We come now to the consideration of a power without which all others must fail—“the Holy Ghost.”

  The solemn creed of every Christian Church, whether Roman, Greek. Episcopal, or Protestant, says, “I believe in the Holy Ghost .” But how often do Christians, in all these denominations, live and act, and even conduct their religious affairs


as if they had “never so much as heard whether there be any Holy Ghost.” If we trust to our own reasonings, our own misguided passions, and our own blind self-will, to effect the reform of abuses, we shall utterly fail. There is a power, silent, convincing, irresistible, which moves over the dark and troubled heart of man, as of old it moved over the dark and troubled waters of Chaos, bringing light out of darkness, and order out of confusion.

  Is it not evident to everyone who takes enlarged views of human society that a gentle but irresistible influence is pervading the human race, prompting groanings, and longings, and dim aspirations for some coming era of good? Worldly men read the signs of the times, and call this power the Spirit of the Age—but should not the Church acknowledge it as the Spirit of God?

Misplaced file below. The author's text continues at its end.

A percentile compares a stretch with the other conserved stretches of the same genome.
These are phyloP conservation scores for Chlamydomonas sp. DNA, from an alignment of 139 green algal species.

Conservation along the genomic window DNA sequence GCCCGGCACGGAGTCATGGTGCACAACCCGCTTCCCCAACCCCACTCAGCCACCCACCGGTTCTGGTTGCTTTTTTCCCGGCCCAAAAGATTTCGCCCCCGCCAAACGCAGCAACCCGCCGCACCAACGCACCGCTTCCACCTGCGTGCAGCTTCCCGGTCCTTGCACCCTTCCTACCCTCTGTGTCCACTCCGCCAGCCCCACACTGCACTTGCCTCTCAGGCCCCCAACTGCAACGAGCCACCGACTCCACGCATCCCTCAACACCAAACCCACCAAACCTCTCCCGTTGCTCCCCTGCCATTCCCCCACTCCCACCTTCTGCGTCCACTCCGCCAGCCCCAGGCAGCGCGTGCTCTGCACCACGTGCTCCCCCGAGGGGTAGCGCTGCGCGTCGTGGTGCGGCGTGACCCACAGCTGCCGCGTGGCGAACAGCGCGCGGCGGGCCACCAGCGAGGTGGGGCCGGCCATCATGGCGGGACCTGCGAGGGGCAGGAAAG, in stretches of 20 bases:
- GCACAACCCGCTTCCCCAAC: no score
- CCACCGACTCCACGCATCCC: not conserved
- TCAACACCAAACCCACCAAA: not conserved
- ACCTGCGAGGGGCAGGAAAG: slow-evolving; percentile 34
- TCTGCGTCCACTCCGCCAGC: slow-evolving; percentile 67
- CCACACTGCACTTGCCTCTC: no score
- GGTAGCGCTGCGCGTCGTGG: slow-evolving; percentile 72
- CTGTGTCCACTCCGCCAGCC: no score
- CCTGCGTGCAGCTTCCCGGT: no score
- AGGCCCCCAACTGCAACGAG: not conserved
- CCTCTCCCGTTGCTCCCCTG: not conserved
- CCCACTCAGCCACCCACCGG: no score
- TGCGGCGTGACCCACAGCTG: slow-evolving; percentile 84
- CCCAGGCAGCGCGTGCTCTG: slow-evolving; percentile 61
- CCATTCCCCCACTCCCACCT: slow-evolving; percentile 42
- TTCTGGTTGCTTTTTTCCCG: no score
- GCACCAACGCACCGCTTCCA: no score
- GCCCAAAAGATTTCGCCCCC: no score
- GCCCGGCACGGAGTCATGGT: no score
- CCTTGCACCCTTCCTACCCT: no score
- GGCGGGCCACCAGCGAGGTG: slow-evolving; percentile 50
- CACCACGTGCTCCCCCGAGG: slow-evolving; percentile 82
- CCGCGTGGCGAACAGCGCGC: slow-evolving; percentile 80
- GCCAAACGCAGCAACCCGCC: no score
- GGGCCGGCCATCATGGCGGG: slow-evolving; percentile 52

Let it not be forgotten, however, that the gift of his most powerful regenerating influence, at the opening of the Christian dispensation, was conditioned on prayer. The mighty movement that began on the day of Pentecost was preceded by united, fervent, persevering prayer. A similar spirit of prayer must precede the coming of the divine Spirit, to effect a revolution so great as that at which we aim. The most powerful instrumentality which God has delegated to man, and around which cluster all his glorious promises, is prayer. All past prejudices and animosities on this subject must be laid aside, and the whole Church unite as one man in earnest, fervent prayer. Have we forgotten the promise of the Holy Ghost? Have we forgotten that He was to abide with us for ever? Have we forgotten that it is He who is to convince the world of sin, of righteousness, and of judgment? O divine and Holy Comforter! thou promise of the Father! thou only powerful to enlighten, convince, and renew! return, we beseech thee, and visit this vine and this vineyard of thy planting! With thee nothing is impossible; and what we, in our weakness, can scarcely conceive, thou canst accomplish!

  Another means for the abolition of slavery is “Love unfeigned.”